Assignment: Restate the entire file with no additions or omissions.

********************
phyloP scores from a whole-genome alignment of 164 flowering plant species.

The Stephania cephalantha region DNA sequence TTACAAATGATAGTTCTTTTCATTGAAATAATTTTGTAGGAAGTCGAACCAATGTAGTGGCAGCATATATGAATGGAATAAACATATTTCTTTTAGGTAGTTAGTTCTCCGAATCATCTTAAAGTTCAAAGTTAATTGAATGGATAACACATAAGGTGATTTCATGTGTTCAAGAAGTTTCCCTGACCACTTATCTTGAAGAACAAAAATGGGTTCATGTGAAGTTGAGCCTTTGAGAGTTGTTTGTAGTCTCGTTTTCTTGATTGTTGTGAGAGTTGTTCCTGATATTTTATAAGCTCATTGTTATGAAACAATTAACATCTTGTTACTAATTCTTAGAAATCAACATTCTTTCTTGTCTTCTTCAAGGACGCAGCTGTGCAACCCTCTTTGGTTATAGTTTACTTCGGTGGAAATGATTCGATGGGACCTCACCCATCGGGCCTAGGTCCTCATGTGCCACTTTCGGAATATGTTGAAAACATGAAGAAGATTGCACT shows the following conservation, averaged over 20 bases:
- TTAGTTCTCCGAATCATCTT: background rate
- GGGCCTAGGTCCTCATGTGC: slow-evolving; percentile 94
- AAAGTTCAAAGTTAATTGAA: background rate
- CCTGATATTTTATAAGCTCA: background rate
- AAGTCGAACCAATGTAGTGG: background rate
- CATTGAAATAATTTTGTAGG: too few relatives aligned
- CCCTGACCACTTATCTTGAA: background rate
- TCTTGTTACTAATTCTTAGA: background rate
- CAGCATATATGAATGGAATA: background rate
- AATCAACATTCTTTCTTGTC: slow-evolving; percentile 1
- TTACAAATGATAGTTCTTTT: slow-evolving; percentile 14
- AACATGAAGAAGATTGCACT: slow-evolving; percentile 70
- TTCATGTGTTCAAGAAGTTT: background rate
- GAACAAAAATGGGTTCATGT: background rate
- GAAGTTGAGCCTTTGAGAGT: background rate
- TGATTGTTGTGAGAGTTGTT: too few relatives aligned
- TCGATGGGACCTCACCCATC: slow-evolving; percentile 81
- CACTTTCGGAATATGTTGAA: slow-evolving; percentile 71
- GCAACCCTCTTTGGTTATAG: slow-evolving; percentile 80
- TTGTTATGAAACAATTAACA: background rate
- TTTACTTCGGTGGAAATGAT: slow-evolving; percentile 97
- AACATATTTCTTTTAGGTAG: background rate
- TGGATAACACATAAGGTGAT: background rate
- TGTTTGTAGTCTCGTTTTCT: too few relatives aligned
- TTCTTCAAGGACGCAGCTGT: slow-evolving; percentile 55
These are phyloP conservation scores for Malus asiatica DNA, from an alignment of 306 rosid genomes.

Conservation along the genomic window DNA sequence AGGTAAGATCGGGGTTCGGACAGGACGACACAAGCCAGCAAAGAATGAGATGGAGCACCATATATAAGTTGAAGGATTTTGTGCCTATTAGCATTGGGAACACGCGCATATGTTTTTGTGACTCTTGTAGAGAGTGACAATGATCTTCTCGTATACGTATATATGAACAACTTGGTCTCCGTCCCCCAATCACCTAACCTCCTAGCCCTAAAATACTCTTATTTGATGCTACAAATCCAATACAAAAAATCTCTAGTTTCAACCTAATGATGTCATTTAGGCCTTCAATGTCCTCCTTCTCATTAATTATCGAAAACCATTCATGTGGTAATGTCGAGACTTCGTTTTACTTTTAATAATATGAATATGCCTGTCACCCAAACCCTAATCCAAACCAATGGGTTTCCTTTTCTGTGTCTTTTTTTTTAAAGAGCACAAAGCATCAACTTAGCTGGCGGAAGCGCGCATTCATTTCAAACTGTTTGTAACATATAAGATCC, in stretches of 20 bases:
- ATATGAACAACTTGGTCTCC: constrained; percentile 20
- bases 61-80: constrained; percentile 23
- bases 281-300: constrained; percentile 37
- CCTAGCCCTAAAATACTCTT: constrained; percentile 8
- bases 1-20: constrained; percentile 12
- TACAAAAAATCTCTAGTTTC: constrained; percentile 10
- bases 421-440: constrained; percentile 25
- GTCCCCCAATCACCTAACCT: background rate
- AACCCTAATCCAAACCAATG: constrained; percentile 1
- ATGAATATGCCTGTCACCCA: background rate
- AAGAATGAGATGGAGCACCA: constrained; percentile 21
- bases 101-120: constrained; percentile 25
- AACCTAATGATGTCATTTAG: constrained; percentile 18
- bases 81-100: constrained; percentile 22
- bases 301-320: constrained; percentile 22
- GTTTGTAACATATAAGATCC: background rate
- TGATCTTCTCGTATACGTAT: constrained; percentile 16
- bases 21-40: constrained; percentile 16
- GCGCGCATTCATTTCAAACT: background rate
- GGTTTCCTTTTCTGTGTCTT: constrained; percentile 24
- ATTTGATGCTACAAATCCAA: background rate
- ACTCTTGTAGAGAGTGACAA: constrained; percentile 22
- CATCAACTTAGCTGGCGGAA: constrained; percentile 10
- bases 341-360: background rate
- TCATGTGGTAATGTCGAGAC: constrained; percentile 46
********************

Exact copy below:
phyloP scores from a whole-genome alignment of 164 flowering plant species.

The Stephania cephalantha region DNA sequence TTACAAATGATAGTTCTTTTCATTGAAATAATTTTGTAGGAAGTCGAACCAATGTAGTGGCAGCATATATGAATGGAATAAACATATTTCTTTTAGGTAGTTAGTTCTCCGAATCATCTTAAAGTTCAAAGTTAATTGAATGGATAACACATAAGGTGATTTCATGTGTTCAAGAAGTTTCCCTGACCACTTATCTTGAAGAACAAAAATGGGTTCATGTGAAGTTGAGCCTTTGAGAGTTGTTTGTAGTCTCGTTTTCTTGATTGTTGTGAGAGTTGTTCCTGATATTTTATAAGCTCATTGTTATGAAACAATTAACATCTTGTTACTAATTCTTAGAAATCAACATTCTTTCTTGTCTTCTTCAAGGACGCAGCTGTGCAACCCTCTTTGGTTATAGTTTACTTCGGTGGAAATGATTCGATGGGACCTCACCCATCGGGCCTAGGTCCTCATGTGCCACTTTCGGAATATGTTGAAAACATGAAGAAGATTGCACT shows the following conservation, averaged over 20 bases:
- TTAGTTCTCCGAATCATCTT: background rate
- GGGCCTAGGTCCTCATGTGC: slow-evolving; percentile 94
- AAAGTTCAAAGTTAATTGAA: background rate
- CCTGATATTTTATAAGCTCA: background rate
- AAGTCGAACCAATGTAGTGG: background rate
- CATTGAAATAATTTTGTAGG: too few relatives aligned
- CCCTGACCACTTATCTTGAA: background rate
- TCTTGTTACTAATTCTTAGA: background rate
- CAGCATATATGAATGGAATA: background rate
- AATCAACATTCTTTCTTGTC: slow-evolving; percentile 1
- TTACAAATGATAGTTCTTTT: slow-evolving; percentile 14
- AACATGAAGAAGATTGCACT: slow-evolving; percentile 70
- TTCATGTGTTCAAGAAGTTT: background rate
- GAACAAAAATGGGTTCATGT: background rate
- GAAGTTGAGCCTTTGAGAGT: background rate
- TGATTGTTGTGAGAGTTGTT: too few relatives aligned
- TCGATGGGACCTCACCCATC: slow-evolving; percentile 81
- CACTTTCGGAATATGTTGAA: slow-evolving; percentile 71
- GCAACCCTCTTTGGTTATAG: slow-evolving; percentile 80
- TTGTTATGAAACAATTAACA: background rate
- TTTACTTCGGTGGAAATGAT: slow-evolving; percentile 97
- AACATATTTCTTTTAGGTAG: background rate
- TGGATAACACATAAGGTGAT: background rate
- TGTTTGTAGTCTCGTTTTCT: too few relatives aligned
- TTCTTCAAGGACGCAGCTGT: slow-evolving; percentile 55
These are phyloP conservation scores for Malus asiatica DNA, from an alignment of 306 rosid genomes.

Conservation along the genomic window DNA sequence AGGTAAGATCGGGGTTCGGACAGGACGACACAAGCCAGCAAAGAATGAGATGGAGCACCATATATAAGTTGAAGGATTTTGTGCCTATTAGCATTGGGAACACGCGCATATGTTTTTGTGACTCTTGTAGAGAGTGACAATGATCTTCTCGTATACGTATATATGAACAACTTGGTCTCCGTCCCCCAATCACCTAACCTCCTAGCCCTAAAATACTCTTATTTGATGCTACAAATCCAATACAAAAAATCTCTAGTTTCAACCTAATGATGTCATTTAGGCCTTCAATGTCCTCCTTCTCATTAATTATCGAAAACCATTCATGTGGTAATGTCGAGACTTCGTTTTACTTTTAATAATATGAATATGCCTGTCACCCAAACCCTAATCCAAACCAATGGGTTTCCTTTTCTGTGTCTTTTTTTTTAAAGAGCACAAAGCATCAACTTAGCTGGCGGAAGCGCGCATTCATTTCAAACTGTTTGTAACATATAAGATCC, in stretches of 20 bases:
- ATATGAACAACTTGGTCTCC: constrained; percentile 20
- bases 61-80: constrained; percentile 23
- bases 281-300: constrained; percentile 37
- CCTAGCCCTAAAATACTCTT: constrained; percentile 8
- bases 1-20: constrained; percentile 12
- TACAAAAAATCTCTAGTTTC: constrained; percentile 10
- bases 421-440: constrained; percentile 25
- GTCCCCCAATCACCTAACCT: background rate
- AACCCTAATCCAAACCAATG: constrained; percentile 1
- ATGAATATGCCTGTCACCCA: background rate
- AAGAATGAGATGGAGCACCA: constrained; percentile 21
- bases 101-120: constrained; percentile 25
- AACCTAATGATGTCATTTAG: constrained; percentile 18
- bases 81-100: constrained; percentile 22
- bases 301-320: constrained; percentile 22
- GTTTGTAACATATAAGATCC: background rate
- TGATCTTCTCGTATACGTAT: constrained; percentile 16
- bases 21-40: constrained; percentile 16
- GCGCGCATTCATTTCAAACT: background rate
- GGTTTCCTTTTCTGTGTCTT: constrained; percentile 24
- ATTTGATGCTACAAATCCAA: background rate
- ACTCTTGTAGAGAGTGACAA: constrained; percentile 22
- CATCAACTTAGCTGGCGGAA: constrained; percentile 10
- bases 341-360: background rate
- TCATGTGGTAATGTCGAGAC: constrained; percentile 46